La Monnaie / De Munt La Monnaie
De Munt
Behind the scenes
In the wings of the opera

Front-of-house areas

Main Auditorium

Theatre

La Monnaie’s Main Auditorium, which welcomes audiences, with its red velvet seats, gilding, boxes, and balconies, is also a place of work. 

Karl Forster

“It’s the last night, the seats empty and the doors close. The Main Auditorium becomes a cocoon for rehearsals, it becomes just ours once again.” L.T., Head of Sound 

Karl Forster

The sequence of effects, sounds, and manoeuvres is established starting from the earliest rehearsals, and detailed in a cue sheet. 

 “There is a world of difference between the first cue sheet and the cue sheet for the premiere.” L.R., Stage Manager

Karl Forster

The score is what ties them all together, under the direction of the stage manager, who communicates with them throughout the show.  

Karl Forster

When the doors open on the night of the premiere, when the audience settles in the auditorium to discover a new show, the work of the  Sound and Lighting teams is not over yet!  

Karl Forster

They will always be there, hidden in the wings. There is no show without them! They are not onstage, nor are they in the spotlight, but they are in charge of all the sound, light, and video effects. 

Karl Forster

Focus on the start-of-show protocol

The show has not yet started; the audience is settling. Backstage, there is already total concentration. The start-of-show protocol is launched backstage: tuning of the orchestra, effect 49, the conductor enters the pit, applause, the doors are closed, effect 50… cue, house lights out! Everything is timed and planned with extreme precision.

The Deputy Stage Manager communicates with the entire stage management team, the stagehands, the sound and lighting technicians, and the Orchestra Operations Manager, who makes the call for the conductor to enter the pit.

The conductor’s entrance marks the start of the show.

“Son 1” (sound 1): can’t hear it? That’s normal. It is a sound below 20 hertz, inaudible to the human ear. The aim is to make these low frequencies felt in the auditorium.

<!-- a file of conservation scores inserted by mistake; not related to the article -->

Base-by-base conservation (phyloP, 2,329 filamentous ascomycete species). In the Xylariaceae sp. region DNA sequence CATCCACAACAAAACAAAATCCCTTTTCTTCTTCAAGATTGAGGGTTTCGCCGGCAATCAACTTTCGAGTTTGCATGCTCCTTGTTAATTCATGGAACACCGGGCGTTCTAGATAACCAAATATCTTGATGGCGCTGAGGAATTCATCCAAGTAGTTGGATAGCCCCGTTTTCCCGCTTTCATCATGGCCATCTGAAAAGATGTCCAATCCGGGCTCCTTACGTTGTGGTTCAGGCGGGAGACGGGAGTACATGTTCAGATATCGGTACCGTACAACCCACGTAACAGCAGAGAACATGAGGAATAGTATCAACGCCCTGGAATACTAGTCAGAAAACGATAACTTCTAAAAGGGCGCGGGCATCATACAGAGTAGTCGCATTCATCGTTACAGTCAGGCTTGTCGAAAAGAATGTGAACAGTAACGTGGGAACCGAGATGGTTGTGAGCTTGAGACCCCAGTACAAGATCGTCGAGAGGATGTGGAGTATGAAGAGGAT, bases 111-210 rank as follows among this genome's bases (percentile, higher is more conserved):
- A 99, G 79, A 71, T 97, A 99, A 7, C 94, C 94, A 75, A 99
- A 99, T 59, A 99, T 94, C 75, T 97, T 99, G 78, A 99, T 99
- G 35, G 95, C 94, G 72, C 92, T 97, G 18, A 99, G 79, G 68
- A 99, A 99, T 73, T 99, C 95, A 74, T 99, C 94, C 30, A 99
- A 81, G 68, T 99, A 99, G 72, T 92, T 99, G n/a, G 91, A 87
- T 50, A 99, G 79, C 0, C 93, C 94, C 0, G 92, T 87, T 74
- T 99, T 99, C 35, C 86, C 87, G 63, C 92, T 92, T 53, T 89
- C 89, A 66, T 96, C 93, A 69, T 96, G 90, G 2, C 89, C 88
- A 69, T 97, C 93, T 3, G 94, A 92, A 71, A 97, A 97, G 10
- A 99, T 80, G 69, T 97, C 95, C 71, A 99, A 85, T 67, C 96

The cues for MANOEUVRES are for the stagehands
The cues for SOUNDS and EFFECTS are the signals to launch sounds, lights, and video projections.

Focus on lights

The Fura dels Baus collective from Catalonia, which staged Frankenstein, places innovation at the centre of its creative process. Videos, interactive sets, and lights contribute to creating the immersive experiences they present.

LED, HMI, and halogen: several kinds of lights were used for the lighting in Frankenstein. A hundred spotlights for approximately 50,000 watts of light!

Many of the LED lights were made at La Monnaie specifically for this production.
Nearly 400 metres of RGB LED tape were also used!

Focus on video projections

More and more, the scenery for operas includes video. The staging of Frankenstein made unprecedented use of video The videos and lights are put together in advance and then encoded on a computer. Our lighting and video technicians then check everything.

A combination of four powerful video projectors and all kinds of screens are used to produce spectacular projections!

Several mesh screens, placed on the stage at different depths, create a three-dimensional optical illusion.
The effects are developed on computers using mapping software that makes it possible for projections to be modelled in 3D and specific images to be allocated to particular screens, among other things.

Some of the footage used during the show was filmed beforehand, and some was recorded by La Monnaie video makers over the course of the rehearsals.

Focus on sound and the complete show

A sequence of manoeuvres, effects, and sounds combine to create a complete show.

The main job of the sound technicians is to manage the amplification (of the singers and instruments) and sound effects required by the staging or the score.

At rehearsals, the sound team starts off in the centre of the auditorium (in row Q, where the sound is best).

Although opera singers do not need a microphone to make their voices heard, amplification is often needed. Frankenstein, for example, combines spoken word and singing. A subtle balance must be found. Miniature microphones are concealed in the singers’ hair, wigs, or hats.

FEEDBACK

There is always a slight delay between the sound onstage and the sound in the orchestra pit. This is corrected by microphones positioned throughout the pit and by a discreet sound reinforcing system in the wings.

With the arrival of Covid-19, the sound teams laid 2 km of fibre-optic cable in order to transmit the voices of the choir to the auditorium so that the chorus could sing while observing the required social distancing measures. The chorus sang from the building behind La Monnaie, broadcast entirely live, led by the conductor who was filmed from the pit.

Hugo Segers

Tosca (2021)

Choir bows from Fiocco

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